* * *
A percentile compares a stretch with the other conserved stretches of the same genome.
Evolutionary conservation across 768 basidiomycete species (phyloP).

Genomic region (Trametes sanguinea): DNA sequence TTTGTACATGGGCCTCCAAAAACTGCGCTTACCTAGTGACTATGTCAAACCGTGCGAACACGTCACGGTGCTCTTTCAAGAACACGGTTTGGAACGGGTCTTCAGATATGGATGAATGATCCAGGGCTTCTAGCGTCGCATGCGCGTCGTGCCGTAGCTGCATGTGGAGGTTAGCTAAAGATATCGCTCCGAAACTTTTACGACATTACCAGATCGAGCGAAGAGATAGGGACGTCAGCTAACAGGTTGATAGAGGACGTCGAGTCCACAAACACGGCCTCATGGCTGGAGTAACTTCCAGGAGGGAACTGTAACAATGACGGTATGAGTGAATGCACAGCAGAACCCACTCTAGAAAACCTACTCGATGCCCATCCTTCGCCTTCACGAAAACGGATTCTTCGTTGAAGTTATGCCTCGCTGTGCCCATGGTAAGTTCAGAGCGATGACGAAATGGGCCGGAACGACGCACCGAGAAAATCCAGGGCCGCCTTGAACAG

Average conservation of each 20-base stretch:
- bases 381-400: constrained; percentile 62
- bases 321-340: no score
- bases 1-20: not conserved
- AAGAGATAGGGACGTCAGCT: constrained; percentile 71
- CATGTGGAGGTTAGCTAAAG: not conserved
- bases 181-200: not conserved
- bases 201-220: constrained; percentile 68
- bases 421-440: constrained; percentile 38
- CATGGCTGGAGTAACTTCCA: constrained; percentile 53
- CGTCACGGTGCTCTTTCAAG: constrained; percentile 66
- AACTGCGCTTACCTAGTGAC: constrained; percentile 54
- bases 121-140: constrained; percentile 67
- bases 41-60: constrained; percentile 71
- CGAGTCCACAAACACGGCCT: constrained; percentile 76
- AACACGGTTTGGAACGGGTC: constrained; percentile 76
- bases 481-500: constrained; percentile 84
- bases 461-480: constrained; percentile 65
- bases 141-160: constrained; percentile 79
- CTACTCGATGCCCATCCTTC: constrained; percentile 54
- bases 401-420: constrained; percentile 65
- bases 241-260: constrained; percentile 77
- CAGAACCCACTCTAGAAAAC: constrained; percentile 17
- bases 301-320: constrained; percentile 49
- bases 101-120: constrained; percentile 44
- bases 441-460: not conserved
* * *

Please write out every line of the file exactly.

A percentile compares a stretch with the other conserved stretches of the same genome.
Evolutionary conservation across 768 basidiomycete species (phyloP).

Genomic region (Trametes sanguinea): DNA sequence TTTGTACATGGGCCTCCAAAAACTGCGCTTACCTAGTGACTATGTCAAACCGTGCGAACACGTCACGGTGCTCTTTCAAGAACACGGTTTGGAACGGGTCTTCAGATATGGATGAATGATCCAGGGCTTCTAGCGTCGCATGCGCGTCGTGCCGTAGCTGCATGTGGAGGTTAGCTAAAGATATCGCTCCGAAACTTTTACGACATTACCAGATCGAGCGAAGAGATAGGGACGTCAGCTAACAGGTTGATAGAGGACGTCGAGTCCACAAACACGGCCTCATGGCTGGAGTAACTTCCAGGAGGGAACTGTAACAATGACGGTATGAGTGAATGCACAGCAGAACCCACTCTAGAAAACCTACTCGATGCCCATCCTTCGCCTTCACGAAAACGGATTCTTCGTTGAAGTTATGCCTCGCTGTGCCCATGGTAAGTTCAGAGCGATGACGAAATGGGCCGGAACGACGCACCGAGAAAATCCAGGGCCGCCTTGAACAG

Average conservation of each 20-base stretch:
- bases 381-400: constrained; percentile 62
- bases 321-340: no score
- bases 1-20: not conserved
- AAGAGATAGGGACGTCAGCT: constrained; percentile 71
- CATGTGGAGGTTAGCTAAAG: not conserved
- bases 181-200: not conserved
- bases 201-220: constrained; percentile 68
- bases 421-440: constrained; percentile 38
- CATGGCTGGAGTAACTTCCA: constrained; percentile 53
- CGTCACGGTGCTCTTTCAAG: constrained; percentile 66
- AACTGCGCTTACCTAGTGAC: constrained; percentile 54
- bases 121-140: constrained; percentile 67
- bases 41-60: constrained; percentile 71
- CGAGTCCACAAACACGGCCT: constrained; percentile 76
- AACACGGTTTGGAACGGGTC: constrained; percentile 76
- bases 481-500: constrained; percentile 84
- bases 461-480: constrained; percentile 65
- bases 141-160: constrained; percentile 79
- CTACTCGATGCCCATCCTTC: constrained; percentile 54
- bases 401-420: constrained; percentile 65
- bases 241-260: constrained; percentile 77
- CAGAACCCACTCTAGAAAAC: constrained; percentile 17
- bases 301-320: constrained; percentile 49
- bases 101-120: constrained; percentile 44
- bases 441-460: not conserved